There may be a personal connection to this poem and watercolor for Siddal. A fear of being rejected for marriage by D.G. Rossetti may have been a lingering fear due to their class difference (Marsh and Nunn 116). The fear was unnecessary though, as they married in spring of 1860 (Prettejohn 191). The poem concludes happily too, as Lord Ronald does not reject his bride due to her lower class standing (Marsh and Nunn 116).

The Victorian interests in medieval art and architecture is evident here. The viewer catches a glimpse of the castle’s stairway through the partially opened door and the stained glass window captures the viewer’s attention with its bright colors. The stained glass references the Judgement of Solomon and when a true mother reveals herself (Marsh and Nunn 116).

Siddal studied Gothic art and medieval manuscripts, likely at John Ruskin’s house or the British Library. Because of this, there is an awkwardness to her figures, perspective, and compositions (Prettejohn 190). In this particular watercolor, Lady Clare’s attire is derived from manuscripts viewed at the British Museum (Marsh and Nunn 116).

In 1984, the Tate Gallery included this piece in its exhibition and it was critically discussed for its gender imagery, inter-texuality, and Pre-Raphaelite compositional practice (Marsh and Nunn 116).

Works Cited

“Elizabeth Eleanor Siddal”. Pre-Raphaelite Art. 4 Mar. 2009. Web. 6 Mar. 2013. http://preraphaelitepaintings.blogspot.com/2009/03/elizabeth-eleanor-siddal-lady-clare.html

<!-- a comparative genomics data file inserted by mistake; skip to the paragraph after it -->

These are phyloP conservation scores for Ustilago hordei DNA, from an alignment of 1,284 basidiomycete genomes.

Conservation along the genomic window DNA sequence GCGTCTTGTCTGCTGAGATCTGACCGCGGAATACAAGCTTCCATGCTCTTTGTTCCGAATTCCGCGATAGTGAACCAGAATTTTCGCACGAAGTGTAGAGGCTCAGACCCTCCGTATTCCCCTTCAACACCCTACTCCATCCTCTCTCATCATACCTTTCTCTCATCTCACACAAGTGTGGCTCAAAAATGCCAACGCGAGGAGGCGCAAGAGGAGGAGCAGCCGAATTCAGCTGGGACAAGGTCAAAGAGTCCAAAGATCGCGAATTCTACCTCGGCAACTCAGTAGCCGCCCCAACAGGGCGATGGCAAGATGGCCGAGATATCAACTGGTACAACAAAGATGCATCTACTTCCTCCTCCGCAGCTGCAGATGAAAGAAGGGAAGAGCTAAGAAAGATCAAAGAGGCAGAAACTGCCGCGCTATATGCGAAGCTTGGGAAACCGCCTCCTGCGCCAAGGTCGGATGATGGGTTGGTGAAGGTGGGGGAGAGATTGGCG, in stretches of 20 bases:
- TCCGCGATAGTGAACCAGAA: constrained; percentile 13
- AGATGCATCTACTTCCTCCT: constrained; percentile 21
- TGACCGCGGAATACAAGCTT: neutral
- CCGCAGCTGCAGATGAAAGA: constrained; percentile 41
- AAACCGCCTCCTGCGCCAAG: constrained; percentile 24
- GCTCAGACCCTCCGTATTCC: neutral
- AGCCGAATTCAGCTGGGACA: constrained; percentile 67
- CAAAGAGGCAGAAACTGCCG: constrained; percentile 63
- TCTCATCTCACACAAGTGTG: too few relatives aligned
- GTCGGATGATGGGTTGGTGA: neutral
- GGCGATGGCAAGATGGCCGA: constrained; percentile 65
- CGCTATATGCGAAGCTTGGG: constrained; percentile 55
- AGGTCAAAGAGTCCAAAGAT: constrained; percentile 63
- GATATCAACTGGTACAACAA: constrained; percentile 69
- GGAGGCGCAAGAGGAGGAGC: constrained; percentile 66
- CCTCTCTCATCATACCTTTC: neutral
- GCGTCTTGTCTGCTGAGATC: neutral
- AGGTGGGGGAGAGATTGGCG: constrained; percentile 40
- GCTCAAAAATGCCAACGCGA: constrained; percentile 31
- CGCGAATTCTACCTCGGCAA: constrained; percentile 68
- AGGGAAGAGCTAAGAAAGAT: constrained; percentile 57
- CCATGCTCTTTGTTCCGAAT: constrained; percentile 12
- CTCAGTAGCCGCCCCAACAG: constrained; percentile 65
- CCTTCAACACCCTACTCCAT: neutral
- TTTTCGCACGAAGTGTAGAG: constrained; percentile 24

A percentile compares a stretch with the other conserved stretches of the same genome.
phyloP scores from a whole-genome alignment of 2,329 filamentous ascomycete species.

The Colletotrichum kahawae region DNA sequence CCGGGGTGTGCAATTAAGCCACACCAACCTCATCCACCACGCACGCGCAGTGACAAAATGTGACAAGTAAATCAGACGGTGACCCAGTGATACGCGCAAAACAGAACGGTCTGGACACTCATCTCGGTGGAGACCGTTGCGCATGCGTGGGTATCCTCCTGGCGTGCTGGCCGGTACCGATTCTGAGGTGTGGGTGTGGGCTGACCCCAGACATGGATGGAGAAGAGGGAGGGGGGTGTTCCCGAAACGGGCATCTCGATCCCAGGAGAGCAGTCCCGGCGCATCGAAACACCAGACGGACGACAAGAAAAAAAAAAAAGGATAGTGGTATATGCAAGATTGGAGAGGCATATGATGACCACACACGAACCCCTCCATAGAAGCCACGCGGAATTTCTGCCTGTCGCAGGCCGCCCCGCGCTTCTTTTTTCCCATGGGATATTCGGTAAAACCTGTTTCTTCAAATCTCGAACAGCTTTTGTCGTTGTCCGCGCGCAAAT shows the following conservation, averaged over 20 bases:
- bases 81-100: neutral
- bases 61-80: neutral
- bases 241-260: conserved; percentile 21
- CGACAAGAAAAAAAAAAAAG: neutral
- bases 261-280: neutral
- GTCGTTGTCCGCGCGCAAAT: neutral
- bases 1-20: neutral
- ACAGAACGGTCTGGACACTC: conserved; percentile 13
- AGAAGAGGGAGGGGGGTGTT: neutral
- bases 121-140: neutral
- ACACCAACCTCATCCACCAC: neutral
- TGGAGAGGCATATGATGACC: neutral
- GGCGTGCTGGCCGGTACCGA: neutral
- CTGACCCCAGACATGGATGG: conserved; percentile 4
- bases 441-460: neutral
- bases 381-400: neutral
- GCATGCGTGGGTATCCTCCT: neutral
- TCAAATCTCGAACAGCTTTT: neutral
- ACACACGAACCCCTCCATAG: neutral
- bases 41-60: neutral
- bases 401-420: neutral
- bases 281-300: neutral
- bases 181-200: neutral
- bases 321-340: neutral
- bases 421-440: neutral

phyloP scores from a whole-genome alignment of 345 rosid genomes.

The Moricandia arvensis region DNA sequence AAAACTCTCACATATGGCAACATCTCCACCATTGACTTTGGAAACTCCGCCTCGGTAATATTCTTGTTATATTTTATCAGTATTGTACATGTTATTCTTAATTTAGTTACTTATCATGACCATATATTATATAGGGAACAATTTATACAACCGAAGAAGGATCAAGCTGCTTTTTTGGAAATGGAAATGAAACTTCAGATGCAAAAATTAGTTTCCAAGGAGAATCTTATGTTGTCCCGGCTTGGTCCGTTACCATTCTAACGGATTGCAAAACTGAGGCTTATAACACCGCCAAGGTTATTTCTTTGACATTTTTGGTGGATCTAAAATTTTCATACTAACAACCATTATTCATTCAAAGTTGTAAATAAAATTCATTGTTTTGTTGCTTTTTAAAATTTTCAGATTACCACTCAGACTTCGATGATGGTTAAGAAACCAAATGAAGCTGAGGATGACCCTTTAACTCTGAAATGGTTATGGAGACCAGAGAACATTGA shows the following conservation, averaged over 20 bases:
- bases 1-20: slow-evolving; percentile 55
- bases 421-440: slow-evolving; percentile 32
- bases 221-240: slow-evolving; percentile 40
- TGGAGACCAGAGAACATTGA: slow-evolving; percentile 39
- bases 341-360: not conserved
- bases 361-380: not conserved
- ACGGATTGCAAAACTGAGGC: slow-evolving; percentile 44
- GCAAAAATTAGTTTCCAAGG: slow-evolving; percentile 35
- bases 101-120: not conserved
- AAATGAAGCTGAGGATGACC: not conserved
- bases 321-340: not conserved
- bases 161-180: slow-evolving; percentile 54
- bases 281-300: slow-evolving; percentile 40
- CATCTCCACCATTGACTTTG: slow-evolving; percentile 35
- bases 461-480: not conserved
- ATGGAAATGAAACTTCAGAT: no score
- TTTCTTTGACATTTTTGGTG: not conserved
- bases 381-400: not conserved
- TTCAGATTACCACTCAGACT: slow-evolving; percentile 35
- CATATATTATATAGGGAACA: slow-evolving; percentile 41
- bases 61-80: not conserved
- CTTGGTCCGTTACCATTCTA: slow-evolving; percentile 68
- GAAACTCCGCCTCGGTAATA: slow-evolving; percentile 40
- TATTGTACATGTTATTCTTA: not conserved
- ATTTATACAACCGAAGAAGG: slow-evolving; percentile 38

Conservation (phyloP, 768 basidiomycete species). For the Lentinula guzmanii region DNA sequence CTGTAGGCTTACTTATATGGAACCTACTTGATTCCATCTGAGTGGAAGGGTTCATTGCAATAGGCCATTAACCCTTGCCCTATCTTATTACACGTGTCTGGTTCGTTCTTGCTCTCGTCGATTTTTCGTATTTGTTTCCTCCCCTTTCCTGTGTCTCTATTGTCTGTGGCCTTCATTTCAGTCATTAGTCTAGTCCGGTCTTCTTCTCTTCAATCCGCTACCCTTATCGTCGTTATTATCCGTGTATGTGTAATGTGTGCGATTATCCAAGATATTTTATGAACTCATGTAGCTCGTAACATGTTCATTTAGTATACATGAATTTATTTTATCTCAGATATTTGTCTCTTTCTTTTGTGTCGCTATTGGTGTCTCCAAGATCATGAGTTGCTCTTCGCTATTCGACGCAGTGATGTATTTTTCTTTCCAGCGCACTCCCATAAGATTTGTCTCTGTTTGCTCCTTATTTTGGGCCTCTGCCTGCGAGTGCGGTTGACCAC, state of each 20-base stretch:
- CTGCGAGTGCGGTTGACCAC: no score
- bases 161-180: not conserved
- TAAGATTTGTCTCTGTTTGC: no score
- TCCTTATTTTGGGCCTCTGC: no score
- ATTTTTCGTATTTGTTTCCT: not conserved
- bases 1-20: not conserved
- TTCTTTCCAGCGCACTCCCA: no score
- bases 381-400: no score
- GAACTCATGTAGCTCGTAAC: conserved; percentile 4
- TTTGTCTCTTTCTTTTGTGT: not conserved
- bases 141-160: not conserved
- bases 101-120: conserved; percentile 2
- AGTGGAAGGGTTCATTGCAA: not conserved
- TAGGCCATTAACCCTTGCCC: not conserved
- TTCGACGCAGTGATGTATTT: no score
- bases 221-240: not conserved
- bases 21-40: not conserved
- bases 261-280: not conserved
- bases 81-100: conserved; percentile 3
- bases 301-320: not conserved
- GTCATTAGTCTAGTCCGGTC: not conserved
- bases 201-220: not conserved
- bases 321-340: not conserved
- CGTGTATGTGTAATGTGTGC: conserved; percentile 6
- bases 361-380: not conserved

Marsh, Jan, and Pamela Gerrish Nunn. “Pre-Raphaelite Women Artists”. London, Thames and Hudson: 1997. Print.

Prettejohn, Elizabeth. The Cambridge Companion to the Pre-Raphaelites. New York, Cambridge University Press: 2012. Print.

Elizabeth Eleanor Siddal (Siddal Post #8)

Elizabeth Eleanor Siddal (Siddal Post #9)

Lady Affixing a Pennant to a Knight’s Spear (c.1856-59). Watercolor on paper. Tate Gallery.

Clerk Saunders, Lady Affixing a Pennant to a Knight’s Spear, and other works by Siddal helped to redirect the Pre-Raphaelite movement to a medieval theme during the second half of the 1850s (Prettejohn 183). Medieval themes included scenes of chivalry, the knight’s quest, and courtly love (Prettejohn 185). Siddal also led the way for developing distinctive Pre-Raphaelite themes of sorcery, enchantment, and spell-casting.  The distant era of daring deeds, supernatural appearances, and star-crossed lovers were also attractive concepts (Prettejohn 184-185).

She was an avid reader, inspired by romantic poetry of John Keats and William Wordsworth, as well as more recent poems by Alfred Tennyson and Dante Gabriel Rossetti. She was fascinated by border ballads, more specifically “Minstrelsy of the Scottish Border” complied by Walter Scott (which was the literary reference for Clerk Saunders too) (Prettejohn 184-185).